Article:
TABLE 6-2 Fractal calculation results of acoustic emission locating points of salt rock test pieces under indirect tension conditions Stress Calculated Stress Calculated Test piece peak Energy fractal Test piece peak Energy fractal number ratio % W (10−3 J) dimension Df number ratio % W (10−3J) dimension Df f-3 10 255.64 2.75 zp-2 10 189.31 Pure salt 20 749.57 2.72 Impure 20 234.59 2.77 rock 30 952.36 2.65 salt rock 30 569.49 2.69 40 1254.35 2.55 40 855.94 2.65 50 1658.26 2.51 50 1000.97 2.61 60 2076.50 2.39 60 1173.35 2.57 70 2615.31 2.36 70 1918.33 2.45 80 3578.46 2.30 80 4894.34 2.35 90 4891.34 2.22 90 7786.21 2.20 100 5423.10 2.18 100 9320.70 2.10

FIG. 19A, FIG. 19B, FIG. 20A and FIG. 20B respectively show the relationship between the fractal dimension and the stress peak ratio and the relationship between the fractal dimension and the energy of two salt rock test pieces under indirect tension conditions, wherein the relationship between the energy and the fractal dimension of the pure salt rock test piece f-3 and the impure salt rock test piece zp-2 is as shown in Equation (6-8).

{ Test piece f - 3 : D f = 4.6154 W - 0.085 Test piece zp - 2 : D f = 4.3783 W - 0.077 ( 6 - 8 )

Calculations of the energy and the acoustic emission spatial distribution fractal dimension of the salt rock test piece under indirect tensile stress conditions is the same as that under bending tension. The indirect tensile energy is the total work, i.e., the area enclosed by axial load and axial deformation on the load-deformation curve. As can be seen from Table 6-2 and FIG. 19A, FIG. 19B, FIG. 20A and FIG. 20B, under the indirect tensile stress conditions, the AE spatial distribution fractal dimension of the salt rock test piece gradually decreases as the stress and energy of the test piece increase. As the stress increases, the AE signal point gradually expands and penetrates into the middle of the test piece from a loading contact part. This indicates that the damage accumulates along the loading direction, and the fractal dimension of the test piece is the minimum when a macro tensile crack is formed, and the energy release reaches the maximum at this moment.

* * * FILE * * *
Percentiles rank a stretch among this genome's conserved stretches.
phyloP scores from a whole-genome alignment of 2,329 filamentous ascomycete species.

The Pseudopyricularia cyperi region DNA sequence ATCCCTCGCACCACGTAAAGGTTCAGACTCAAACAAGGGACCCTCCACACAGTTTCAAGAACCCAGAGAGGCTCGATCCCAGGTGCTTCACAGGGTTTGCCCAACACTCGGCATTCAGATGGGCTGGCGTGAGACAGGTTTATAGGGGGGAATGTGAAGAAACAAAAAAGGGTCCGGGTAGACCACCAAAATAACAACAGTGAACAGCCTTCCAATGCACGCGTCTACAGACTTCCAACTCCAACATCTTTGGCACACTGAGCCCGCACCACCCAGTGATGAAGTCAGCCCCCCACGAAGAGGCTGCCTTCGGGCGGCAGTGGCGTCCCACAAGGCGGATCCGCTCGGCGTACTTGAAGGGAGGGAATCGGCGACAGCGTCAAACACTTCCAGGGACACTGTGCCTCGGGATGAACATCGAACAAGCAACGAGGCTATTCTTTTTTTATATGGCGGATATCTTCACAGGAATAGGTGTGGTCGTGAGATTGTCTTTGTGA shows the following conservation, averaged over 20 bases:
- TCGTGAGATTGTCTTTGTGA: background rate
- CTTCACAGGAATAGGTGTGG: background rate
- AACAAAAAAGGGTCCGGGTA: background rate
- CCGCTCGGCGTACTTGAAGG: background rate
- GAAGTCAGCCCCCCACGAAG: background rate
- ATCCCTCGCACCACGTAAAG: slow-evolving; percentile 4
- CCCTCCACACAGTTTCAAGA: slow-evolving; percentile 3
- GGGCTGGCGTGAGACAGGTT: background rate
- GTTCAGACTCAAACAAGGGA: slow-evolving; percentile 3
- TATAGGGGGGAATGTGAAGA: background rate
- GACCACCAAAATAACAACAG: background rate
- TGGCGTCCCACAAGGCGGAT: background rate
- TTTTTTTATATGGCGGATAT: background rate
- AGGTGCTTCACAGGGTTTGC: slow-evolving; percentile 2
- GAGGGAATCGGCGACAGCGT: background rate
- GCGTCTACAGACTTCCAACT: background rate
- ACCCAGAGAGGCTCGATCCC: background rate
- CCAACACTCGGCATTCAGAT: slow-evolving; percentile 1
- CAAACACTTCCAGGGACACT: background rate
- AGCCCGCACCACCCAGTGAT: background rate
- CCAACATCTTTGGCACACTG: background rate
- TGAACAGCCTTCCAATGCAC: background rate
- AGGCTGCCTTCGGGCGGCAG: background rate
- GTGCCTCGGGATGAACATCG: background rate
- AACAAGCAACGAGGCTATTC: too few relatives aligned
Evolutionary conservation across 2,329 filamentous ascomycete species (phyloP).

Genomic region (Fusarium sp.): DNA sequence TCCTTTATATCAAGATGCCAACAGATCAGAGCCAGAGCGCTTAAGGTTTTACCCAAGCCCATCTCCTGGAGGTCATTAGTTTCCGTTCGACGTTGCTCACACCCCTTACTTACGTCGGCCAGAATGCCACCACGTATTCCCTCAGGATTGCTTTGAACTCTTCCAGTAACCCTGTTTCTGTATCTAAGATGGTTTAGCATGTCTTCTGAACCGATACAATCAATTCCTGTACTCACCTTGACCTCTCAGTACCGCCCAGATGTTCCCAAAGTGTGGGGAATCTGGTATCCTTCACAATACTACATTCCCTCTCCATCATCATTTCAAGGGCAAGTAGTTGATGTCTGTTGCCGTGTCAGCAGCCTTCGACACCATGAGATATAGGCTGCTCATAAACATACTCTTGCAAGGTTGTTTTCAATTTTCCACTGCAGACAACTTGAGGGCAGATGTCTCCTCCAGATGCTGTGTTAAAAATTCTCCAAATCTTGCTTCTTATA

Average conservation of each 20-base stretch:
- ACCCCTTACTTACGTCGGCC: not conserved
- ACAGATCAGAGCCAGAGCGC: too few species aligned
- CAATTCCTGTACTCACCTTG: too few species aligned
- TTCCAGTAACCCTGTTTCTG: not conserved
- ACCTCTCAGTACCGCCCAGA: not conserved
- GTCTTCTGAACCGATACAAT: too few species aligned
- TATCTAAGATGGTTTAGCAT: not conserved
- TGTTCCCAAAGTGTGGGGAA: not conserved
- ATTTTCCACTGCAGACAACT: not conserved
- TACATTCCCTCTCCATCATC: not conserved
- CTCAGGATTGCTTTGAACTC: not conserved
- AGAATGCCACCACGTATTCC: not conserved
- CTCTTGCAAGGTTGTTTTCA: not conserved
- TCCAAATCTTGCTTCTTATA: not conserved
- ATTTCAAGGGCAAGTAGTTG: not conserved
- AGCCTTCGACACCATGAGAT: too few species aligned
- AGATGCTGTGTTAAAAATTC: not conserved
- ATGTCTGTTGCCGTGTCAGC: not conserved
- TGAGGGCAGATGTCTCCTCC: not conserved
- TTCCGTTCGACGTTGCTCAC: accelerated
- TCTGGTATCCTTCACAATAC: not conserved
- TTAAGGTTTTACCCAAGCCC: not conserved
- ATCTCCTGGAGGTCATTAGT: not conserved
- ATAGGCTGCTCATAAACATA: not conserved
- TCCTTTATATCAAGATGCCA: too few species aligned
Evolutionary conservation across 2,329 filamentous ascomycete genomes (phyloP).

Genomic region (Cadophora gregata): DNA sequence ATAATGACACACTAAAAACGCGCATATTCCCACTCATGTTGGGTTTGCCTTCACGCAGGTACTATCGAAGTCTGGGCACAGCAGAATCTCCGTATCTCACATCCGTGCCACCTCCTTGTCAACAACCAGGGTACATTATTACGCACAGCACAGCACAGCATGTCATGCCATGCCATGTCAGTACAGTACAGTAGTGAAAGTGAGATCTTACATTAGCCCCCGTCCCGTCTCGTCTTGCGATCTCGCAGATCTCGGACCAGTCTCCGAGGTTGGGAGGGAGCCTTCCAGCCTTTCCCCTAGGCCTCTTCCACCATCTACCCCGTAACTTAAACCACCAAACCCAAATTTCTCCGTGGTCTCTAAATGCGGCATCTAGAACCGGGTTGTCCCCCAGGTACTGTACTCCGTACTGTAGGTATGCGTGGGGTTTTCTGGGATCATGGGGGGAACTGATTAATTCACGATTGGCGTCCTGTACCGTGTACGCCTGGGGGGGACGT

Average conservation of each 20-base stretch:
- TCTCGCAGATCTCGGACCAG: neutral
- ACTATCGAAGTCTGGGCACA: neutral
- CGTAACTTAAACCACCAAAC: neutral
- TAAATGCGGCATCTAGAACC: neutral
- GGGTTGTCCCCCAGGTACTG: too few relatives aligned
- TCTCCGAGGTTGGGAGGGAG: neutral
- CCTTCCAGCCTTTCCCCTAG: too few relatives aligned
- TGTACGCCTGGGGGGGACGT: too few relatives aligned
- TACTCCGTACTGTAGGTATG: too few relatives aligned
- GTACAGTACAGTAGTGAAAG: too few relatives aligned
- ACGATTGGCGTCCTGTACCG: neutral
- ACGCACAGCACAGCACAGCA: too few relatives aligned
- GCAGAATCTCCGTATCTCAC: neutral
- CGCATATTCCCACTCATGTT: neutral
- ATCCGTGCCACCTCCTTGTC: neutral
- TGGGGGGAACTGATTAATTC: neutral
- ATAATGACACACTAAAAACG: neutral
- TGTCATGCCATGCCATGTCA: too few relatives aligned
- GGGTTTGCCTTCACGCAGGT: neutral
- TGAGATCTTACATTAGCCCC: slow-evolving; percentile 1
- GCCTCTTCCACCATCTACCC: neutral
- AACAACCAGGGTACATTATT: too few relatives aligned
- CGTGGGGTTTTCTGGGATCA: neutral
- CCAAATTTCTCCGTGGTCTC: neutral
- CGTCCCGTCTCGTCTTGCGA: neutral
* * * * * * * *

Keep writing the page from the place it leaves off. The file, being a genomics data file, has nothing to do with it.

As can be seen by analyzing indirect tensile fractal dimension data of salt rocks having different lithological characters in the Table, the acoustic emission of the impure salt rock does not show fractal characteristics until the peak stress reaches 20%. This is because the number of acoustic emission events of the impure salt rock in the early stage of loading is less and not aggregated, the fractal dimension of the acoustic emission location map at the peak time of the impure salt rock is 2.1, whereas the fractal dimension of the acoustic emission location map at the peak time of the pure salt rock is 2.18. Under the adverse effect of impurities in the indirect tensile test, the fractal dimension of the impure salt rock is decreased more obviously than that of the pure salt rock.

III. Fractal Characteristics of Acoustic Emission Under Direct Tension Conditions